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Union boss Mick Lynch privately admits RMT ballot on pay deal which could have ended strikes was ‘flawed’, senior sources claim

  • Ministers and industry bosses fear the union is waging a ‘political campaign’
  • The RMT rejected the claims about the referendum, which was held in December

RMT boss Mick Lynch privately admitted that a referendum his union held on a pay deal which could have ended strikes was flawed, it was claimed yesterday.

Senior sources said Mr Lynch admitted in a meeting with industry leaders and the rail minister that his members did not have enough time to understand the complex offer. RMT workers were given six days, when around two weeks was ideally needed to explain the proposal.

The RMT last night rejected the claims about the referendum, which was held by the union in December just before Christmas.

More than a third voted in favour of the deal despite the RMT urging its members not to and failing to explain it properly.

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Ministers and industry bosses fear the union is simply waging a ‘political campaign’ to try and bring down the Tory government and engineer a class war.

Sources said Mr Lynch (centre) admitted in a meeting with industry leaders and the rail minister that his members did not have enough time to understand the complex offer

Sources said Mr Lynch (centre) admitted in a meeting with industry leaders and the rail minister that his members did not have enough time to understand the complex offer

Train drivers¿ union Aslef announced new strikes on the London Underground, which will cripple the capital¿s transport network, on March 15

Train drivers’ union Aslef announced new strikes on the London Underground, which will cripple the capital’s transport network, on March 15

This month they rejected a new offer of 9 per cent over two years, and said there will be no deal unless proposed reforms in exchange for the pay increase are dropped.

This is despite saying in negotiations since last summer that they’d accept reforms in return for a pay rise.

New details of the latest Network Rail offer yesterday emerged, which show it was worth up to 20 per cent for the lowest paid workers.

It came as train drivers’ union Aslef announced new strikes on the London Underground, which will cripple the capital’s transport network, on March 15. It is the day before the RMT’s next strike on March 16.

There are fears Aslef is plotting with Mr Lynch to coordinate further mainline rail walkouts to coincide with the RMT’s other strikes on March 18, 30 and April 1.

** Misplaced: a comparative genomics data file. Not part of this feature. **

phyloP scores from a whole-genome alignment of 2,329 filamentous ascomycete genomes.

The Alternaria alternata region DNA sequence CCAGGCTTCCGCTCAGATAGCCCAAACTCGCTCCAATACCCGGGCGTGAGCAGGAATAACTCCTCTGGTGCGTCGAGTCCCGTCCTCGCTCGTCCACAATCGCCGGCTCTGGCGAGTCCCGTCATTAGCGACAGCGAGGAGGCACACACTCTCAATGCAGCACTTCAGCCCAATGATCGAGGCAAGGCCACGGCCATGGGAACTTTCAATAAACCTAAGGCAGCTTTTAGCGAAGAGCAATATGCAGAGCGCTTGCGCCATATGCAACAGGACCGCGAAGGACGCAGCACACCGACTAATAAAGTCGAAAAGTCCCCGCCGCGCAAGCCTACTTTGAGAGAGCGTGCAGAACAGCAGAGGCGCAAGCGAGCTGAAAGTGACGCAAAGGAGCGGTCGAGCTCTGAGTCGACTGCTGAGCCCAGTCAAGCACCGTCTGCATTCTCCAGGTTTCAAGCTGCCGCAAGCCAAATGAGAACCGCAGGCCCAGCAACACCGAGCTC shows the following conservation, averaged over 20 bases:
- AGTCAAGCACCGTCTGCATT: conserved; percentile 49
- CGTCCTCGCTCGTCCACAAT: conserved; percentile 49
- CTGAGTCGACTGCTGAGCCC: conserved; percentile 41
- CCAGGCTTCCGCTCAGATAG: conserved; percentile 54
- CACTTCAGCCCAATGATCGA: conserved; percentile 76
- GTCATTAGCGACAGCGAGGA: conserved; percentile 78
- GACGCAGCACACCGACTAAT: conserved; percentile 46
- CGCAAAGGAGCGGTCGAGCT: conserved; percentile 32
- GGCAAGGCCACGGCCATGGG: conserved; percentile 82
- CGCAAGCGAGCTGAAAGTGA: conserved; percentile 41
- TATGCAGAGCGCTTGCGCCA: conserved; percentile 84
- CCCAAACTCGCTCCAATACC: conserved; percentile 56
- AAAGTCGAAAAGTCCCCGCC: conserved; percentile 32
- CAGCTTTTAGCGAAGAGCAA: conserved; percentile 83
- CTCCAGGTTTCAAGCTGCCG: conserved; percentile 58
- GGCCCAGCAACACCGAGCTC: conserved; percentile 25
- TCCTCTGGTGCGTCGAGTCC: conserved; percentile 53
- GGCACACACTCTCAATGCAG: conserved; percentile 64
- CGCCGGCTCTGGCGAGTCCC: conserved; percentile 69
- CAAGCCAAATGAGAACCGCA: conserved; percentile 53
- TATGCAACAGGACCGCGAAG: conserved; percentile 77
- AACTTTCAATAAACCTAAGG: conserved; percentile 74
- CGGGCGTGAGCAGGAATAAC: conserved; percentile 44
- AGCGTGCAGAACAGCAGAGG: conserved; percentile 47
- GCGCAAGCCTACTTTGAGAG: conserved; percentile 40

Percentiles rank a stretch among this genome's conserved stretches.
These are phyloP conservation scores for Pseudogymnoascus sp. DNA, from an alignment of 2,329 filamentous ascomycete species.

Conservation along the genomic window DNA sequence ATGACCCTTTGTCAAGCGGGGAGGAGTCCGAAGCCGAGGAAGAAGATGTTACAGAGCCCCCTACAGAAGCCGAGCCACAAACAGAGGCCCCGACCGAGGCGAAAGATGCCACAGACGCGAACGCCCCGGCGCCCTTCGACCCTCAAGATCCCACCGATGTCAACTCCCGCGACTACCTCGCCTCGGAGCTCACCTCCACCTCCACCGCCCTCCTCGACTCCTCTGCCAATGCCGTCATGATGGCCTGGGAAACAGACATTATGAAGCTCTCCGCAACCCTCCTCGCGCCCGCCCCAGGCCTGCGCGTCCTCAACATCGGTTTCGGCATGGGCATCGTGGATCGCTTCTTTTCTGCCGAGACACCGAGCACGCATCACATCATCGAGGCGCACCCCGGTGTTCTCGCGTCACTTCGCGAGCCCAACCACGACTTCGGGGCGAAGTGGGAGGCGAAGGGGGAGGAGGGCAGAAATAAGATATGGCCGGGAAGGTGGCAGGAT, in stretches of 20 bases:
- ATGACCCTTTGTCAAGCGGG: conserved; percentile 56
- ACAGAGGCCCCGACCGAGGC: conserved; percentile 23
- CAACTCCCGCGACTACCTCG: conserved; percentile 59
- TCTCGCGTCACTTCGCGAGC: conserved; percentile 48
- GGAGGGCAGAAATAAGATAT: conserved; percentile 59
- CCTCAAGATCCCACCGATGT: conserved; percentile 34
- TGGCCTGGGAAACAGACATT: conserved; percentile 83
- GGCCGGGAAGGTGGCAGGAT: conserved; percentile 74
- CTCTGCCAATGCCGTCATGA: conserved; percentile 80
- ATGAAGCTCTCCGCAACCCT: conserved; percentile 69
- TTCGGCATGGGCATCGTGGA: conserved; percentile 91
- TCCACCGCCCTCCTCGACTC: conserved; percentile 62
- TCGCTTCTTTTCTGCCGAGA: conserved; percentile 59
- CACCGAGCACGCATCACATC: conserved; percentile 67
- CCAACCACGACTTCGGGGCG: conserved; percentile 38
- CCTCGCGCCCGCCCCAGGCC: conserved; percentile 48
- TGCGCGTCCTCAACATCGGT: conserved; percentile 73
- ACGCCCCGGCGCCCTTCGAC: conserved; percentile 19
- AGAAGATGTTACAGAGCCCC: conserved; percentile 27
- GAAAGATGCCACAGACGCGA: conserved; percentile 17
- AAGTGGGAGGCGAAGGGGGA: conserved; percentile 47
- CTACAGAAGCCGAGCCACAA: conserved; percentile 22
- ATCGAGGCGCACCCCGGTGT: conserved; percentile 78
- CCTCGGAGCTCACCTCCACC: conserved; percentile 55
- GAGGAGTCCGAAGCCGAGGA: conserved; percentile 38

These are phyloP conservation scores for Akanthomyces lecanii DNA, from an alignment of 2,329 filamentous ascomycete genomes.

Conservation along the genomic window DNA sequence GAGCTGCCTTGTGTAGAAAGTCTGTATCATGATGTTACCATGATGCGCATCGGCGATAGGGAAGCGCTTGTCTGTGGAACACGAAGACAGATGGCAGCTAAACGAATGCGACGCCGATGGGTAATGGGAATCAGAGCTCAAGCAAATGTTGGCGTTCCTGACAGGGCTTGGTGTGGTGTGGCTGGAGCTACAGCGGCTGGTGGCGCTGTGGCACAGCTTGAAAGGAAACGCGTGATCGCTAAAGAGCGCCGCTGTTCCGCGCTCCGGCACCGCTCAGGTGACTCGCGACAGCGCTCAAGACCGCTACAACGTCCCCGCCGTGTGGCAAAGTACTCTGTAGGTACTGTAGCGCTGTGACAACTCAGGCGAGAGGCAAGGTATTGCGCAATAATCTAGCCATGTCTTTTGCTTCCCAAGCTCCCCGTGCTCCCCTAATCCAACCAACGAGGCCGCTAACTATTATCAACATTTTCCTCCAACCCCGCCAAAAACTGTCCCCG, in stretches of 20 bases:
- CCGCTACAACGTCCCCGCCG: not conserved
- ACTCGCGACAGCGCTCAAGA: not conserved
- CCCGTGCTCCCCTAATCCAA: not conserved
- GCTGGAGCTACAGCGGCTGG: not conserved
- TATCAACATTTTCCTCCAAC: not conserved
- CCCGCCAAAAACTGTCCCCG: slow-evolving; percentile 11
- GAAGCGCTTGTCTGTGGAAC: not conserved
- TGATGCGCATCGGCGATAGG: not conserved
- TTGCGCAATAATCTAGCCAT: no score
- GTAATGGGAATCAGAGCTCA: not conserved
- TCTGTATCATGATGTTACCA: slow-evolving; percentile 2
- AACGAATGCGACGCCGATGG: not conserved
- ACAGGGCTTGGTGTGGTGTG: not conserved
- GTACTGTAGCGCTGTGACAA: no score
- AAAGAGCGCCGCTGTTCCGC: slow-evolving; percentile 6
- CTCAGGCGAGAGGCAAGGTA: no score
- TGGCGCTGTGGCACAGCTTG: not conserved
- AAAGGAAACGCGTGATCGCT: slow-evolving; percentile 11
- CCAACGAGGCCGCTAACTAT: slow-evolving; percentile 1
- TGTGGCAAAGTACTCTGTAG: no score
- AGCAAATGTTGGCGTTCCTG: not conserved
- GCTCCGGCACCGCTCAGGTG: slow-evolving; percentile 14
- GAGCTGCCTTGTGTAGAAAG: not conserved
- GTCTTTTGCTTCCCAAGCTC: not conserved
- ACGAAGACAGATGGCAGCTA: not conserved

A senior rail source present at the pre-Christmas meeting said: ‘If you’d had two weeks to share and consult on the offer beforehand, and then had a week’s worth of referendum, then it would have been OK.

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‘But it was the fact that you literally had six days from the offer going out until the end of the referendum.

‘And in a meeting before Christmas with the rail minister, he [Mr Lynch] acknowledged that.

‘He acknowledged that for a complex deal it wasn’t enough time. And his defence was that because they had strike action coming up they didn’t have any more time to give.’

There are fears Aslef is plotting with Mr Lynch to coordinate further mainline rail walkouts to coincide with the RMT¿s other strikes

There are fears Aslef is plotting with Mr Lynch to coordinate further mainline rail walkouts to coincide with the RMT’s other strikes

RMT boss Mick Lynch privately admitted that a referendum his union held on a pay deal which could have ended strikes was flawed, it was claimed yesterday

RMT boss Mick Lynch privately admitted that a referendum his union held on a pay deal which could have ended strikes was flawed, it was claimed yesterday

Talks are now said to have hit a ‘roadblock’, with the RMT refusing to put an improved offer to its members in another vote.

Network Rail’s chief negotiator, Tim Shoveller, said: ‘The RMT has really annoyed their members, our staff, by their refusal to put the revised offer that we made in January to a referendum. It’s a sham,’

The union rejected a 9 per cent pay offer over two years, with 5 per cent paid for 2022 and 4 per cent for 2023. For the lowest paid it was worth 20 per cent if they also shifted onto a new type of contract.

An RMT spokesperson said: ‘We do not recognise the details of this exchange or the quoted figures on pay.

‘Network Rail’s offer is contingent on members accepting a raft of unacceptable and unsafe changes under so-called modernising maintenance.

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‘This will consist of a 50 per cent reduction in scheduled maintenance tasks, more unsocial hours and hundreds of job losses which our members rejected in an extensive consultation exercise.’

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